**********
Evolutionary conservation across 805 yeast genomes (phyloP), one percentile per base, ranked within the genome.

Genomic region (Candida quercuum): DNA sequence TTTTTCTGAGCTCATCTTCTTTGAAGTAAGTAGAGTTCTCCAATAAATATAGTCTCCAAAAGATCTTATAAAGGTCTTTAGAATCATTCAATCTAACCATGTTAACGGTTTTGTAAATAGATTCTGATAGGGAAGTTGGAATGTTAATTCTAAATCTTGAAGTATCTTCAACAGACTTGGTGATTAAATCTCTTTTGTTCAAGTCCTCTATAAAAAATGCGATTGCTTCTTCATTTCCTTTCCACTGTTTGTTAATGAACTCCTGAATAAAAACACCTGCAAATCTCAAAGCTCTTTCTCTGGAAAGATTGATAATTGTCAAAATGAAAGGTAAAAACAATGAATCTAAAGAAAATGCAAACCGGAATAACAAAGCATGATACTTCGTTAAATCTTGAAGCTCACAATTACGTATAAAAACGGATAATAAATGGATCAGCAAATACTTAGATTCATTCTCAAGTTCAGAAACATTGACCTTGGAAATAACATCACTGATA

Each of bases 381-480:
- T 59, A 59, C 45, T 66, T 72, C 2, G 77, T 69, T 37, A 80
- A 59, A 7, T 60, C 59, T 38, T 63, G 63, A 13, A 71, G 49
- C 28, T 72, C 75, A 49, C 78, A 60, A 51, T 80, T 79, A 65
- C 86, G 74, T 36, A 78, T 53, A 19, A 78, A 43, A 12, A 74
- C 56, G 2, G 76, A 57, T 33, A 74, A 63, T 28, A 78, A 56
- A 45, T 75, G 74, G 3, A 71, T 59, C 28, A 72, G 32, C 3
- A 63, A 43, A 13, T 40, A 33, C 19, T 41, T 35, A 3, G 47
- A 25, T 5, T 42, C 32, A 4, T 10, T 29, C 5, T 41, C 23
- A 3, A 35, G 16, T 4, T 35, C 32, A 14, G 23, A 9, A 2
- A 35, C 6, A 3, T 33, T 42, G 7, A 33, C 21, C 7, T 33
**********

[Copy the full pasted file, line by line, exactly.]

Evolutionary conservation across 805 yeast genomes (phyloP), one percentile per base, ranked within the genome.

Genomic region (Candida quercuum): DNA sequence TTTTTCTGAGCTCATCTTCTTTGAAGTAAGTAGAGTTCTCCAATAAATATAGTCTCCAAAAGATCTTATAAAGGTCTTTAGAATCATTCAATCTAACCATGTTAACGGTTTTGTAAATAGATTCTGATAGGGAAGTTGGAATGTTAATTCTAAATCTTGAAGTATCTTCAACAGACTTGGTGATTAAATCTCTTTTGTTCAAGTCCTCTATAAAAAATGCGATTGCTTCTTCATTTCCTTTCCACTGTTTGTTAATGAACTCCTGAATAAAAACACCTGCAAATCTCAAAGCTCTTTCTCTGGAAAGATTGATAATTGTCAAAATGAAAGGTAAAAACAATGAATCTAAAGAAAATGCAAACCGGAATAACAAAGCATGATACTTCGTTAAATCTTGAAGCTCACAATTACGTATAAAAACGGATAATAAATGGATCAGCAAATACTTAGATTCATTCTCAAGTTCAGAAACATTGACCTTGGAAATAACATCACTGATA

Each of bases 381-480:
- T 59, A 59, C 45, T 66, T 72, C 2, G 77, T 69, T 37, A 80
- A 59, A 7, T 60, C 59, T 38, T 63, G 63, A 13, A 71, G 49
- C 28, T 72, C 75, A 49, C 78, A 60, A 51, T 80, T 79, A 65
- C 86, G 74, T 36, A 78, T 53, A 19, A 78, A 43, A 12, A 74
- C 56, G 2, G 76, A 57, T 33, A 74, A 63, T 28, A 78, A 56
- A 45, T 75, G 74, G 3, A 71, T 59, C 28, A 72, G 32, C 3
- A 63, A 43, A 13, T 40, A 33, C 19, T 41, T 35, A 3, G 47
- A 25, T 5, T 42, C 32, A 4, T 10, T 29, C 5, T 41, C 23
- A 3, A 35, G 16, T 4, T 35, C 32, A 14, G 23, A 9, A 2
- A 35, C 6, A 3, T 33, T 42, G 7, A 33, C 21, C 7, T 33